Admittedly, I'm a pretty voracious reader. So before I even set foot on Mount Rainier I read as much as I possibly could about mountaineering and climbing. That, inevitably, led to many interesting outdoor adventures and instruction books. For the last 20 years I have been in search of a first edition of "Mountaineering: Freedom of the Hills" to add to my collection. Last week I was able to finally secure a copy and I could not be more excited!
Anyone else have an outdoor book collection they are willing to share with the community?
@Hikes_in_Rain - This response just put a smile on my face! Finding your eBay "competition" is too funny.
I'm definitely looking forward to seeing what's on your list!
This has turned out to be harder than I thought. The little bedroom we've dedicated to the library is a lot smaller than its predecessor. I had to sacrifice two of the big bookcases for lack of room, without reducing the number of books (perish the thought!). A lot of the books are still in boxes, including the ones relevant here. Also finding that getting screenshots of Kindle covers isn't easy. So here are a few of the pdf versions I've collected. These books were carefully scanned, every page, including the covers and all the blank pages (?). I took screen shots of the covers, except where the covers were just blank cloth. I captured the info pages for those.
There was a post earlier of an old Ford autocamping guide I've been trying to get. In that line, here are two old autocamping books from 1923, when cars and roads were scarce and primitive, and camping gear wasn't the high tech stuff we're used to. These were considered modern at the time!
Going way back in time is George O. Shields' Camping and Camp Outfits, dating back to 1889. It's fascinating to look back 132 years to see how things were done in past generations, and to ponder how the landscape has changed since then.
One of my favorite old "how to" books is the aptly named Buzzacott's Masterpiece; or The Complete Hunters', Trappers' and Campers' Library of Valuable Information, from 1913. Chock full of old school information. A fairly recently published facsimile book described it as having "been selected by scholars as being culturally important and is part of the knowledge base of civilization as we know it."
More for the ladies, but still another of my favorites is Camping by Biddy, 1911, by Alexandra G. Ockwine, RN (Biddy). This book reminds me of both my grandmothers and my great aunt Sarah, all outdoor ladies who used to accompany the gentlemen on their camping and hunting trips. I've seen their old photos from that time, and the term "ladies and gentlemen" is appropriate. These folks dressed better for the field that I do for formal affairs! The ladies were considered guests at the elaborate camps, and were NOT permitted to help in any of the camp chores. The gentlemen cooked the meals, served them and cleaned up afterward. The ladies always accompanied the gentlemen on the hunts, and (according to them) often outshot the men, who were very proud of them for doing so. This book brings back a lot of those old stories.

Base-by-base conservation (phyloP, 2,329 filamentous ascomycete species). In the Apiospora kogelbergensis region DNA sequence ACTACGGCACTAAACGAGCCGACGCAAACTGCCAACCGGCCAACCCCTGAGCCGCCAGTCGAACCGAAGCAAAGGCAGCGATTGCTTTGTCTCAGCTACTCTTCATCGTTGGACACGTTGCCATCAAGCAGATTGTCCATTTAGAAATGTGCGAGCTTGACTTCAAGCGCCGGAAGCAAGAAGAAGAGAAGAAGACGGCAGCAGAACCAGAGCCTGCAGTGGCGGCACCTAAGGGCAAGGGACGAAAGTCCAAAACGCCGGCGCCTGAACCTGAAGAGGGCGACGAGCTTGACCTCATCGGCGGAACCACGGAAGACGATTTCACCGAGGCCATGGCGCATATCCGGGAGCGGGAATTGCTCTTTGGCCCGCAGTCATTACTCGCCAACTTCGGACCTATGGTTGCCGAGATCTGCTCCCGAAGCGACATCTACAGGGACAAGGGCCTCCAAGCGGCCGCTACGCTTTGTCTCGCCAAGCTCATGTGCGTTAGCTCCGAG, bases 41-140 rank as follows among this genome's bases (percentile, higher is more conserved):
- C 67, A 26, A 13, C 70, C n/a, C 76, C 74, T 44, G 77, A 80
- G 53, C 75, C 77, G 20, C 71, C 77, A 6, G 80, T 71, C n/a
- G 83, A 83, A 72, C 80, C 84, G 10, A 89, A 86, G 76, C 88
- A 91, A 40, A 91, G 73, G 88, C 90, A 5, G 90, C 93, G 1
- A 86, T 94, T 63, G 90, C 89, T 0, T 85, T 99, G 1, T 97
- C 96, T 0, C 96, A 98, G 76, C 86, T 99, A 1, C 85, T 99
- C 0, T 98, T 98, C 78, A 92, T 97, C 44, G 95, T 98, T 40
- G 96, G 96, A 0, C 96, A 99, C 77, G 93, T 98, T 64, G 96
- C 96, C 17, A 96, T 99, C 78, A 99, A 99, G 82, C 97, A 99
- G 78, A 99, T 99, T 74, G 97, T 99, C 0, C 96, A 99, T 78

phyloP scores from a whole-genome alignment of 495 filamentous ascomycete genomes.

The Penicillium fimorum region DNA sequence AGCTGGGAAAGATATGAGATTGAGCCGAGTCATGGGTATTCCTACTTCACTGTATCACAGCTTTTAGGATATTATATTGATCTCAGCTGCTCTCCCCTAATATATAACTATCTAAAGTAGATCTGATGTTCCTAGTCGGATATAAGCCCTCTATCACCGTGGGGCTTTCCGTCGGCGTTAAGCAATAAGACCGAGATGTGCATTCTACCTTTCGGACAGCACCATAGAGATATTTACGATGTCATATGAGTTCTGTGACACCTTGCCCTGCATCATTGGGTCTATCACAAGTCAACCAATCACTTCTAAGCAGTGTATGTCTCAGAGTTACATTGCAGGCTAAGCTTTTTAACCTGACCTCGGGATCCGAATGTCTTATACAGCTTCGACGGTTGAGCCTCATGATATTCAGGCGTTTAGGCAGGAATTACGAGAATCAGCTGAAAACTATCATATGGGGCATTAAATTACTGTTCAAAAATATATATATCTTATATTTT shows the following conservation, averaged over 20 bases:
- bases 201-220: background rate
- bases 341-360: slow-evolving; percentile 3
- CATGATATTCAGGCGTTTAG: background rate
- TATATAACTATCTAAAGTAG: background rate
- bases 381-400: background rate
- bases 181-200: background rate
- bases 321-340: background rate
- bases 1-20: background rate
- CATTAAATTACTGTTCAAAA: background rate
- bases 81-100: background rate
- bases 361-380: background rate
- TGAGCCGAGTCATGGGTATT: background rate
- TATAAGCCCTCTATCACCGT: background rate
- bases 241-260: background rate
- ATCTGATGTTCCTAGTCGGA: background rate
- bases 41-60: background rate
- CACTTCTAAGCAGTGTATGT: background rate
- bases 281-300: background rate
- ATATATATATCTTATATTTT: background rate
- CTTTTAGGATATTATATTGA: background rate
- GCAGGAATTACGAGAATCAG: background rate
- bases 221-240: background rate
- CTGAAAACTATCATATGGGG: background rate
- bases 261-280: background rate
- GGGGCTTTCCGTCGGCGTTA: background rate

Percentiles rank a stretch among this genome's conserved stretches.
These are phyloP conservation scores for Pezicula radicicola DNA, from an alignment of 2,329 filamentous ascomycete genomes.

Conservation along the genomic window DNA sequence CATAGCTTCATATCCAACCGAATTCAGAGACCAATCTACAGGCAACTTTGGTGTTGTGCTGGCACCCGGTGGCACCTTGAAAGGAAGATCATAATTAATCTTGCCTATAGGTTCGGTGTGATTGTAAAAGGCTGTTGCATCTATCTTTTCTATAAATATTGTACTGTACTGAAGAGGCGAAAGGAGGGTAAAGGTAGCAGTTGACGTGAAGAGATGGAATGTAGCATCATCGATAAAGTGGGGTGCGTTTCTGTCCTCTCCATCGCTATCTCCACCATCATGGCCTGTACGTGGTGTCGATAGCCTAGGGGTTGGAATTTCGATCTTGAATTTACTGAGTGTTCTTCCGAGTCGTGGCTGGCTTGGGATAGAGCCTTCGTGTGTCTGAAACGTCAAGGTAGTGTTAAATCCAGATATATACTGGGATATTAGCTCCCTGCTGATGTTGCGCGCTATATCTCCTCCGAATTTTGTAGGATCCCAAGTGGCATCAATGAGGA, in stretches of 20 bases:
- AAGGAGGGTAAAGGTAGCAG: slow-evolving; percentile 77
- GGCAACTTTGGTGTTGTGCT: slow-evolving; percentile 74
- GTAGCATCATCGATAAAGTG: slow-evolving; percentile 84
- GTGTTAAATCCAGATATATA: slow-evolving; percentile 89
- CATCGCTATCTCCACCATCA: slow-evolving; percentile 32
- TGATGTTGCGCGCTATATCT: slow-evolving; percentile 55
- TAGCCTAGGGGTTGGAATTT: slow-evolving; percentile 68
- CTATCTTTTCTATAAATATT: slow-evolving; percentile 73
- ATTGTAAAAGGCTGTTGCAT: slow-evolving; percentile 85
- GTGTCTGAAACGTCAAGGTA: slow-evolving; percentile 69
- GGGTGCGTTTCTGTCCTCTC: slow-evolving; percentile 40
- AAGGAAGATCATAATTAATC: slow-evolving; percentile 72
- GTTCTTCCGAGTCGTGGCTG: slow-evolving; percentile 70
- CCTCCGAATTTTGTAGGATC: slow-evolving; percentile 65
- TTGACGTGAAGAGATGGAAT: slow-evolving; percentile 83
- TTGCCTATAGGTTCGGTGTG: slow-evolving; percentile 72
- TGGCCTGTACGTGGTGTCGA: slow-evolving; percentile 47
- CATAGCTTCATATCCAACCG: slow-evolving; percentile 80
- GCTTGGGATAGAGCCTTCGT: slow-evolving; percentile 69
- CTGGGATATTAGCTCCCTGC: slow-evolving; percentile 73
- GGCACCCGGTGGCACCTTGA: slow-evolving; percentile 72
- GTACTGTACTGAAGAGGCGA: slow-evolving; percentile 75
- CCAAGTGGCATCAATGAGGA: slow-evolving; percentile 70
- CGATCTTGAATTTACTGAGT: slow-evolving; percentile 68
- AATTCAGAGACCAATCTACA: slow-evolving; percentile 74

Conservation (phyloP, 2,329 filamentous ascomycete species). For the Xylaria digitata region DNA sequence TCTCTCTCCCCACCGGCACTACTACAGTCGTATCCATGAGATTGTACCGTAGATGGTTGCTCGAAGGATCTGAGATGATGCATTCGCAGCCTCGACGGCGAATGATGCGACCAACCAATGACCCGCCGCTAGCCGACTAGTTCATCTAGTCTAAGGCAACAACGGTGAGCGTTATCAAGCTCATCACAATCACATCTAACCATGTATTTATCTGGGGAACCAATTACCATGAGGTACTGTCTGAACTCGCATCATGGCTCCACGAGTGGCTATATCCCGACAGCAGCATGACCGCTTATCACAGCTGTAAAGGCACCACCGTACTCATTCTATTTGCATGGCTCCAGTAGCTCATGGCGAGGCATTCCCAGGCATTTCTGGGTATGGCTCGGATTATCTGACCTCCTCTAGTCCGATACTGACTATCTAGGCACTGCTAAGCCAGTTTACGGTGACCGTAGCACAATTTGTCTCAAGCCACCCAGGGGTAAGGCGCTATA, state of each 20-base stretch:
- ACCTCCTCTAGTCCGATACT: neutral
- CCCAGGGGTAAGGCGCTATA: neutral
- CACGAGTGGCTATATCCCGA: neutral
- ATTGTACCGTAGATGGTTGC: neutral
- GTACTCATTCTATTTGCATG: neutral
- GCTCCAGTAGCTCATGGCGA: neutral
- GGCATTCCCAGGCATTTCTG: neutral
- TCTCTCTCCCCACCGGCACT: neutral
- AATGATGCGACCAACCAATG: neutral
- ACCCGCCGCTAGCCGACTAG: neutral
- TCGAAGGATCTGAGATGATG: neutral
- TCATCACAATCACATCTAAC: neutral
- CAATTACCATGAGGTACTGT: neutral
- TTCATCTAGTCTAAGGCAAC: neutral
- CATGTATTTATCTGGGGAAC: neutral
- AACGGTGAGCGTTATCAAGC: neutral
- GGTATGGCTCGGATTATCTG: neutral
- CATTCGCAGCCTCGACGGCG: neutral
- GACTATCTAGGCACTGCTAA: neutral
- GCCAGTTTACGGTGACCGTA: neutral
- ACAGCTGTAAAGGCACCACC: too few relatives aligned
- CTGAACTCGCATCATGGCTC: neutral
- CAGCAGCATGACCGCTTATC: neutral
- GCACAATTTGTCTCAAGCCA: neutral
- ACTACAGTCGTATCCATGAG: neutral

These are just a few. I have lots more, and over time I'll get this new place in order and scan some more. As I mentioned, these old books are free for the downloading. I recommend getting the pdf versions. The scanning is crisp and clear, particularly given their ages. There are Kindle and Nook versions, as well, but I was very disappointed in them. The pictures didn't resolve well due to the lower resolution, and the ocular character recognition software gets confused a lot with the antique fonts and layouts, often resulting in gibberish.
Until next time!
I'm sure his friends called him Buzz.
I'm adding on to this thread to show off this amazing find I just had at a local Half Price Books! This is the LIFE magazine from April 9, 1965, featuring Robert Kennedy on the summit of Mt. Kennedy (the highest unclimbed peak in Canada (at the time) and named in honor his brother). Jim Whittaker (A PNW climbing icon and REI's first store manager and eventual president) met the Kennedy's after leading the first successful US climb of Everest in 1963. That started a friendship that continued through the years. Whittaker worked on Robert Kennedy's presidential campaign and was a pall bearer at his funeral.
In the last couple of years there was a really awesome documentary released, Return to Mt. Kennedy, that is well worth your time to watch. I was really stoked to find this by shuffling through a bin of magazines while waiting in line to check out. The left hand page of the last picture is of the items Robert left at the summit in honor of his brother: A copy of his inaugural address, a pair of PT 109 lapel pins, and his presidential coin.
What is the likelihood of REI reissuing the 50 year history? The price of used copies is a little prohibitive.